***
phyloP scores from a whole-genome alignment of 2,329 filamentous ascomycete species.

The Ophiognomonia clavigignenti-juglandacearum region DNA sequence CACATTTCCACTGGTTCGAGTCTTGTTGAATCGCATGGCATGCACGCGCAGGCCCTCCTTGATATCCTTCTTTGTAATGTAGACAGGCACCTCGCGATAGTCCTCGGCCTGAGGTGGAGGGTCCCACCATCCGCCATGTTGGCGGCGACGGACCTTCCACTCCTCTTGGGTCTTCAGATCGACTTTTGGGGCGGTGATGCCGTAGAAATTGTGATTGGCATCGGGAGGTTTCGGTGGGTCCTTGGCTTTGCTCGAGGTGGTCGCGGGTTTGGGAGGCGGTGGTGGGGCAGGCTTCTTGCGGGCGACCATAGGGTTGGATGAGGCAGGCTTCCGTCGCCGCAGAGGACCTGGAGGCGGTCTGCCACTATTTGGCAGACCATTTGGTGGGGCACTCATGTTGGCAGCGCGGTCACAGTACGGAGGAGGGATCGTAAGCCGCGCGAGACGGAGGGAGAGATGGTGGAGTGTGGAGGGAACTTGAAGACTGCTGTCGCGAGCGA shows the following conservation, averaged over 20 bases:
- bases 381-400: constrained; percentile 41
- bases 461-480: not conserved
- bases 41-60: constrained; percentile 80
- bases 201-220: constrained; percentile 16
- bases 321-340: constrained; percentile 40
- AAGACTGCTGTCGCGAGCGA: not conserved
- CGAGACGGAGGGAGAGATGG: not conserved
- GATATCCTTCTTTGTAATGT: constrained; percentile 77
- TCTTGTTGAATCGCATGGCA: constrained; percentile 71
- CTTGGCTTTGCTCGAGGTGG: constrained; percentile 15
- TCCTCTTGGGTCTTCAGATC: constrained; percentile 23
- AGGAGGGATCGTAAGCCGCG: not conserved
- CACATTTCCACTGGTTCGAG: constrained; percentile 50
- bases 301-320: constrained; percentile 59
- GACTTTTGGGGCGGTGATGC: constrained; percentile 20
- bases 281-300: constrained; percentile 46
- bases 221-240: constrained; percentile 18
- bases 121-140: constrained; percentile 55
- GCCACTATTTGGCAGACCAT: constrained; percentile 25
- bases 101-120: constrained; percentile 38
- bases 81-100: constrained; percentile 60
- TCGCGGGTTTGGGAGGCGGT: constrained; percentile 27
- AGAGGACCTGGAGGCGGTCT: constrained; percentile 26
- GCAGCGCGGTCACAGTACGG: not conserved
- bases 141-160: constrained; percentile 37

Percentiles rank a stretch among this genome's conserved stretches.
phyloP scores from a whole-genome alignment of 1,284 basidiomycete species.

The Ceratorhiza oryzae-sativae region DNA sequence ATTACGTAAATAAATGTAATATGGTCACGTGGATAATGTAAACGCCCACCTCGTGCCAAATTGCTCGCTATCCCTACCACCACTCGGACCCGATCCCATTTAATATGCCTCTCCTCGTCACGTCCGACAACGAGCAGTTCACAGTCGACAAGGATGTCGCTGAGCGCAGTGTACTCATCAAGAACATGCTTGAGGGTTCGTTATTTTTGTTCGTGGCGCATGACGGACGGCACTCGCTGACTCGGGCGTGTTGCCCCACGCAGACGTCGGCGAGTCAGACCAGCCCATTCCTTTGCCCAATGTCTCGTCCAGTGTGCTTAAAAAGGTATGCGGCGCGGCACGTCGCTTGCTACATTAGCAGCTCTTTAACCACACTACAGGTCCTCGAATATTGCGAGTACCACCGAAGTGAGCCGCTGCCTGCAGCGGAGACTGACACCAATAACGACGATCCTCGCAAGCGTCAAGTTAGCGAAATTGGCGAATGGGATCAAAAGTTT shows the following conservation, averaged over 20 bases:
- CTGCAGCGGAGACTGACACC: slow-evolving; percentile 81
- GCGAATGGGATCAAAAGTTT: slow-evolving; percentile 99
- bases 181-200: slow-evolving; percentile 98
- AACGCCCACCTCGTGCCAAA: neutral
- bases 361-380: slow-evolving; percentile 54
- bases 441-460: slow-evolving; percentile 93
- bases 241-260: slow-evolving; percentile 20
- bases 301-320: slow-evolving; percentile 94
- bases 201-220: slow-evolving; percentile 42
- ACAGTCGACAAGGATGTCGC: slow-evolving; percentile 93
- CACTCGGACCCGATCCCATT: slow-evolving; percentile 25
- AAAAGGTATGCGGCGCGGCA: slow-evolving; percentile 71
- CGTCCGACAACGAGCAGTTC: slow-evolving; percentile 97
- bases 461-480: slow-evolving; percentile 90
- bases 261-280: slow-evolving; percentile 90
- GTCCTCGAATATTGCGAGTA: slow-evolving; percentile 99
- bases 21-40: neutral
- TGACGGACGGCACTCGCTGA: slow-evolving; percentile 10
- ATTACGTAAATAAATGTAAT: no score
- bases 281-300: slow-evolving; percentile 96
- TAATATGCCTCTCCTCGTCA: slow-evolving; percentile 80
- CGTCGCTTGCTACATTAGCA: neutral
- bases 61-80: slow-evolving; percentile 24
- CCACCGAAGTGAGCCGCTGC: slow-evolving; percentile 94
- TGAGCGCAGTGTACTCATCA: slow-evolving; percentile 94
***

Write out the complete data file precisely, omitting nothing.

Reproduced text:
phyloP scores from a whole-genome alignment of 2,329 filamentous ascomycete species.

The Ophiognomonia clavigignenti-juglandacearum region DNA sequence CACATTTCCACTGGTTCGAGTCTTGTTGAATCGCATGGCATGCACGCGCAGGCCCTCCTTGATATCCTTCTTTGTAATGTAGACAGGCACCTCGCGATAGTCCTCGGCCTGAGGTGGAGGGTCCCACCATCCGCCATGTTGGCGGCGACGGACCTTCCACTCCTCTTGGGTCTTCAGATCGACTTTTGGGGCGGTGATGCCGTAGAAATTGTGATTGGCATCGGGAGGTTTCGGTGGGTCCTTGGCTTTGCTCGAGGTGGTCGCGGGTTTGGGAGGCGGTGGTGGGGCAGGCTTCTTGCGGGCGACCATAGGGTTGGATGAGGCAGGCTTCCGTCGCCGCAGAGGACCTGGAGGCGGTCTGCCACTATTTGGCAGACCATTTGGTGGGGCACTCATGTTGGCAGCGCGGTCACAGTACGGAGGAGGGATCGTAAGCCGCGCGAGACGGAGGGAGAGATGGTGGAGTGTGGAGGGAACTTGAAGACTGCTGTCGCGAGCGA shows the following conservation, averaged over 20 bases:
- bases 381-400: constrained; percentile 41
- bases 461-480: not conserved
- bases 41-60: constrained; percentile 80
- bases 201-220: constrained; percentile 16
- bases 321-340: constrained; percentile 40
- AAGACTGCTGTCGCGAGCGA: not conserved
- CGAGACGGAGGGAGAGATGG: not conserved
- GATATCCTTCTTTGTAATGT: constrained; percentile 77
- TCTTGTTGAATCGCATGGCA: constrained; percentile 71
- CTTGGCTTTGCTCGAGGTGG: constrained; percentile 15
- TCCTCTTGGGTCTTCAGATC: constrained; percentile 23
- AGGAGGGATCGTAAGCCGCG: not conserved
- CACATTTCCACTGGTTCGAG: constrained; percentile 50
- bases 301-320: constrained; percentile 59
- GACTTTTGGGGCGGTGATGC: constrained; percentile 20
- bases 281-300: constrained; percentile 46
- bases 221-240: constrained; percentile 18
- bases 121-140: constrained; percentile 55
- GCCACTATTTGGCAGACCAT: constrained; percentile 25
- bases 101-120: constrained; percentile 38
- bases 81-100: constrained; percentile 60
- TCGCGGGTTTGGGAGGCGGT: constrained; percentile 27
- AGAGGACCTGGAGGCGGTCT: constrained; percentile 26
- GCAGCGCGGTCACAGTACGG: not conserved
- bases 141-160: constrained; percentile 37

Percentiles rank a stretch among this genome's conserved stretches.
phyloP scores from a whole-genome alignment of 1,284 basidiomycete species.

The Ceratorhiza oryzae-sativae region DNA sequence ATTACGTAAATAAATGTAATATGGTCACGTGGATAATGTAAACGCCCACCTCGTGCCAAATTGCTCGCTATCCCTACCACCACTCGGACCCGATCCCATTTAATATGCCTCTCCTCGTCACGTCCGACAACGAGCAGTTCACAGTCGACAAGGATGTCGCTGAGCGCAGTGTACTCATCAAGAACATGCTTGAGGGTTCGTTATTTTTGTTCGTGGCGCATGACGGACGGCACTCGCTGACTCGGGCGTGTTGCCCCACGCAGACGTCGGCGAGTCAGACCAGCCCATTCCTTTGCCCAATGTCTCGTCCAGTGTGCTTAAAAAGGTATGCGGCGCGGCACGTCGCTTGCTACATTAGCAGCTCTTTAACCACACTACAGGTCCTCGAATATTGCGAGTACCACCGAAGTGAGCCGCTGCCTGCAGCGGAGACTGACACCAATAACGACGATCCTCGCAAGCGTCAAGTTAGCGAAATTGGCGAATGGGATCAAAAGTTT shows the following conservation, averaged over 20 bases:
- CTGCAGCGGAGACTGACACC: slow-evolving; percentile 81
- GCGAATGGGATCAAAAGTTT: slow-evolving; percentile 99
- bases 181-200: slow-evolving; percentile 98
- AACGCCCACCTCGTGCCAAA: neutral
- bases 361-380: slow-evolving; percentile 54
- bases 441-460: slow-evolving; percentile 93
- bases 241-260: slow-evolving; percentile 20
- bases 301-320: slow-evolving; percentile 94
- bases 201-220: slow-evolving; percentile 42
- ACAGTCGACAAGGATGTCGC: slow-evolving; percentile 93
- CACTCGGACCCGATCCCATT: slow-evolving; percentile 25
- AAAAGGTATGCGGCGCGGCA: slow-evolving; percentile 71
- CGTCCGACAACGAGCAGTTC: slow-evolving; percentile 97
- bases 461-480: slow-evolving; percentile 90
- bases 261-280: slow-evolving; percentile 90
- GTCCTCGAATATTGCGAGTA: slow-evolving; percentile 99
- bases 21-40: neutral
- TGACGGACGGCACTCGCTGA: slow-evolving; percentile 10
- ATTACGTAAATAAATGTAAT: no score
- bases 281-300: slow-evolving; percentile 96
- TAATATGCCTCTCCTCGTCA: slow-evolving; percentile 80
- CGTCGCTTGCTACATTAGCA: neutral
- bases 61-80: slow-evolving; percentile 24
- CCACCGAAGTGAGCCGCTGC: slow-evolving; percentile 94
- TGAGCGCAGTGTACTCATCA: slow-evolving; percentile 94